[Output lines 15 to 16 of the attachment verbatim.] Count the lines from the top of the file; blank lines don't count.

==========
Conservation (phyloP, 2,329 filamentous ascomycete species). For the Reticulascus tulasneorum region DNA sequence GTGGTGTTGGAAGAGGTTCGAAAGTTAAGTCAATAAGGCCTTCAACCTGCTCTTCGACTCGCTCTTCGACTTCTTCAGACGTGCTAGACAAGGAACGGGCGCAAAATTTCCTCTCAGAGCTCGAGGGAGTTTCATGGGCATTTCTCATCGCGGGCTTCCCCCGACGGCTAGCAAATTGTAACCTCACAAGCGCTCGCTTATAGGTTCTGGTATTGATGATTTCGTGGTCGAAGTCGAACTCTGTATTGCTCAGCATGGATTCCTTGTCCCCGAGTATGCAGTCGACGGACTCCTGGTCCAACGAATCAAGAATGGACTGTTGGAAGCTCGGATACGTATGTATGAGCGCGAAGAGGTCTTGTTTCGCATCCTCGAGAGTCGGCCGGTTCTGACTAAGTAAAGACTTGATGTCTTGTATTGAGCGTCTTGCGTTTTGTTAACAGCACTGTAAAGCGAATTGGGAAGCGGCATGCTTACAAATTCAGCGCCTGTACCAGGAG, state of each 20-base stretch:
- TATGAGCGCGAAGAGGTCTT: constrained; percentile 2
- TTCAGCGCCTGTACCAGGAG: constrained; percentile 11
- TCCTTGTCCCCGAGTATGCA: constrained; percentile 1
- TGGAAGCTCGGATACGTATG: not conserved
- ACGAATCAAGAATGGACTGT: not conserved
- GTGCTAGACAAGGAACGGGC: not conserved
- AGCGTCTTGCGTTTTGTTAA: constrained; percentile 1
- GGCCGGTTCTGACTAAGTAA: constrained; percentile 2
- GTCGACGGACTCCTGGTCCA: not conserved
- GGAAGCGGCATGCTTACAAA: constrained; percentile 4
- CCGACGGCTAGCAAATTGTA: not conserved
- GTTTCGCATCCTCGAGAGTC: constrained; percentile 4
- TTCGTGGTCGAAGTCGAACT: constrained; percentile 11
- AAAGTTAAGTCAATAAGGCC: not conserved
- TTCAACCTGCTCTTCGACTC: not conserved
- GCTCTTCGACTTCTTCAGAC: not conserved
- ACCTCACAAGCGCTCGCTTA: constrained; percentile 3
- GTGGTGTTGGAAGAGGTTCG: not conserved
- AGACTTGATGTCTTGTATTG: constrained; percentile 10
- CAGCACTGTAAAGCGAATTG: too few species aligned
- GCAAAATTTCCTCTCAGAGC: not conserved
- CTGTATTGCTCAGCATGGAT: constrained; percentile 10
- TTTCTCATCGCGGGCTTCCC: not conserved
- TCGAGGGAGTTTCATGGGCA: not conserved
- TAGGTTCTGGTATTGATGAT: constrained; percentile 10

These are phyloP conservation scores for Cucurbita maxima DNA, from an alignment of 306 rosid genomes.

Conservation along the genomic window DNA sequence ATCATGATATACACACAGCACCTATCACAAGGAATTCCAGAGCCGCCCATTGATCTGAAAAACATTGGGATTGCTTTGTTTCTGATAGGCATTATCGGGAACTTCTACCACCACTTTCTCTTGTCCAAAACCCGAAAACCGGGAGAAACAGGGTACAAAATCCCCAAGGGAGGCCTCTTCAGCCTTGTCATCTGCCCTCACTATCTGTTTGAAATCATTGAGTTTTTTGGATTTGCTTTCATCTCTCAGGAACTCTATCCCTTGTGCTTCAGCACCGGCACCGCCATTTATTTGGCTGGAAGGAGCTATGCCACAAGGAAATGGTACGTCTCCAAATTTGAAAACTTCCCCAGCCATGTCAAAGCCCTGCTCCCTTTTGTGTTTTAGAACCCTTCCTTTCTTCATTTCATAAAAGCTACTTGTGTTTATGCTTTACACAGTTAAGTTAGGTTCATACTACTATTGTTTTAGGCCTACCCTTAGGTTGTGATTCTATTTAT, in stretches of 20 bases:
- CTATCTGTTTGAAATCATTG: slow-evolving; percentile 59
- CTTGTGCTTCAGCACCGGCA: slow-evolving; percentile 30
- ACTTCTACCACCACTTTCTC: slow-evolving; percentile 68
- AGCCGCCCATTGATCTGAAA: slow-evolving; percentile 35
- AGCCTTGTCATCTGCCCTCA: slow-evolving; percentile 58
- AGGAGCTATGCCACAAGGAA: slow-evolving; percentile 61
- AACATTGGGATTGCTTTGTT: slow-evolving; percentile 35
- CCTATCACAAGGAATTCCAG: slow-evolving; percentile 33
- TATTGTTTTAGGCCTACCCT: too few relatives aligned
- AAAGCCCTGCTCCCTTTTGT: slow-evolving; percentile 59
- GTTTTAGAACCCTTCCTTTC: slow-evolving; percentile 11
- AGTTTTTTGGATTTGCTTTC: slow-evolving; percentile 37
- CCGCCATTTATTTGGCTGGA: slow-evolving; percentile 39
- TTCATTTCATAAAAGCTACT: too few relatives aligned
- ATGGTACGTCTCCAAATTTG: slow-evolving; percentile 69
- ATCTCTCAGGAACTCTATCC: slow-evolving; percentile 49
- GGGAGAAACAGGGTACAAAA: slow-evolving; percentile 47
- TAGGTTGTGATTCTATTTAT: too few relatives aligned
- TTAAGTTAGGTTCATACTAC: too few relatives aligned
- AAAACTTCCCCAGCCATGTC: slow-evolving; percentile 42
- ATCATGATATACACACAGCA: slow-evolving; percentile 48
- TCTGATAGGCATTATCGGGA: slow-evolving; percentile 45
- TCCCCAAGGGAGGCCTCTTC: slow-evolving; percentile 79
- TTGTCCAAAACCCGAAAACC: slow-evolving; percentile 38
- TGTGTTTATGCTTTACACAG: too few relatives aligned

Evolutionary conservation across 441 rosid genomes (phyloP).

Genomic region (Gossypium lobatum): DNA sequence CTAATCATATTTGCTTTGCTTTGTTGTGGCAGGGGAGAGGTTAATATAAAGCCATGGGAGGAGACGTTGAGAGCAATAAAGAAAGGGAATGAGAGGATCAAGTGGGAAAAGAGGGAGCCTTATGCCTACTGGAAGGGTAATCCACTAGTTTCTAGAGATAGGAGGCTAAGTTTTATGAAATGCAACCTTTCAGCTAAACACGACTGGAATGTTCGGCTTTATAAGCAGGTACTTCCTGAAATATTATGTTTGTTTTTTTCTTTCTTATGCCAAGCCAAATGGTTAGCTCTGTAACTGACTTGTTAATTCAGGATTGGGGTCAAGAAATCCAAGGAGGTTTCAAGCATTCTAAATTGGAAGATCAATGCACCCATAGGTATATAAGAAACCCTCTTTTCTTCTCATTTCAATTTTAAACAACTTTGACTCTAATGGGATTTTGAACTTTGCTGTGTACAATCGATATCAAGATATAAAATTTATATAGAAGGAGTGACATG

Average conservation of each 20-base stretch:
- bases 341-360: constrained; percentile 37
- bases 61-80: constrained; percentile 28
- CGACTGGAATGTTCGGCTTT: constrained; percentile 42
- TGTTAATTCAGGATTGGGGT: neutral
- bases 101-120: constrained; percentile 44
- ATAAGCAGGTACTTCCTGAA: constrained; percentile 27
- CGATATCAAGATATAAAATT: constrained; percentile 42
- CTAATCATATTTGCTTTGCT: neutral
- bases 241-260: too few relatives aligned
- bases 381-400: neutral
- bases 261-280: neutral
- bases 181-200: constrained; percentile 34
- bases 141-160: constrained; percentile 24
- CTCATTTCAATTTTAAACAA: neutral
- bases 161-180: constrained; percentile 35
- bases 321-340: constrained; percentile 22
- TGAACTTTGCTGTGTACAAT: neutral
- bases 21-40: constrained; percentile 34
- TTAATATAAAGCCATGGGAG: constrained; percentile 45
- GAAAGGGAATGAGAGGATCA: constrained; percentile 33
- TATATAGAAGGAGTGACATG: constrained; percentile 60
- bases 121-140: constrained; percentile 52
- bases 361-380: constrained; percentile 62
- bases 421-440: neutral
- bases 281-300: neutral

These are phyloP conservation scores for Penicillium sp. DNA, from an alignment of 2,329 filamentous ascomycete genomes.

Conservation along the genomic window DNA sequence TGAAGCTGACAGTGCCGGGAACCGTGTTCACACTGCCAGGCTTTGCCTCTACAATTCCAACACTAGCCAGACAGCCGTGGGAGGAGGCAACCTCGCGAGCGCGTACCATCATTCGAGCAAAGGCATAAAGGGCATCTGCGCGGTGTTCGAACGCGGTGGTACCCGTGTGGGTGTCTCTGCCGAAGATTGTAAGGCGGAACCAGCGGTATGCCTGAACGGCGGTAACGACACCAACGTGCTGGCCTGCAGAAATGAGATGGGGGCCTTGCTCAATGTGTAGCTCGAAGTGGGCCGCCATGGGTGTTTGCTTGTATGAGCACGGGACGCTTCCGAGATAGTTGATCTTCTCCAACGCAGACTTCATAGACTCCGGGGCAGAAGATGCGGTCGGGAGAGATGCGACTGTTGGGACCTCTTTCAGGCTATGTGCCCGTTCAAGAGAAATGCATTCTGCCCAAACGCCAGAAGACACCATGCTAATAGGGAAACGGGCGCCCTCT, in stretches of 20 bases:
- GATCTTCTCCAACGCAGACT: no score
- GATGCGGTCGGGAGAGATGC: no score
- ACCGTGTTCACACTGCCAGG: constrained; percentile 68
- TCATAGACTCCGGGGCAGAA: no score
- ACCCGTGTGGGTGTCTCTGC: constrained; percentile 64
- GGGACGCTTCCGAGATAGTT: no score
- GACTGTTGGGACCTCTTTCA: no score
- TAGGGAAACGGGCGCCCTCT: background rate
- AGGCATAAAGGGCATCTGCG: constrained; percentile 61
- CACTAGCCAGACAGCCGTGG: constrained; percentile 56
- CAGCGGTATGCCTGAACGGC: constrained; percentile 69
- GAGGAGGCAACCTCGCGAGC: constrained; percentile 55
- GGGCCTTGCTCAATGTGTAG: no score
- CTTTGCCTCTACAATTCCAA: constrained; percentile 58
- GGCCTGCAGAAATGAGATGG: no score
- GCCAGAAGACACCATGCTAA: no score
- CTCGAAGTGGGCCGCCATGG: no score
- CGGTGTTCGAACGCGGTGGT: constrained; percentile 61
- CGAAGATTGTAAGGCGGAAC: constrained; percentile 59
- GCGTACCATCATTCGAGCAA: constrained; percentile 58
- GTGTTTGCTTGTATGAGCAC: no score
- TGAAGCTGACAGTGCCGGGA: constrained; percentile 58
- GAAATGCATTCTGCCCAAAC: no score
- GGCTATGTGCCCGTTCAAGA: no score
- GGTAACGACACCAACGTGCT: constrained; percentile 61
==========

- AAAGTTAAGTCAATAAGGCC: not conserved
- TTCAACCTGCTCTTCGACTC: not conserved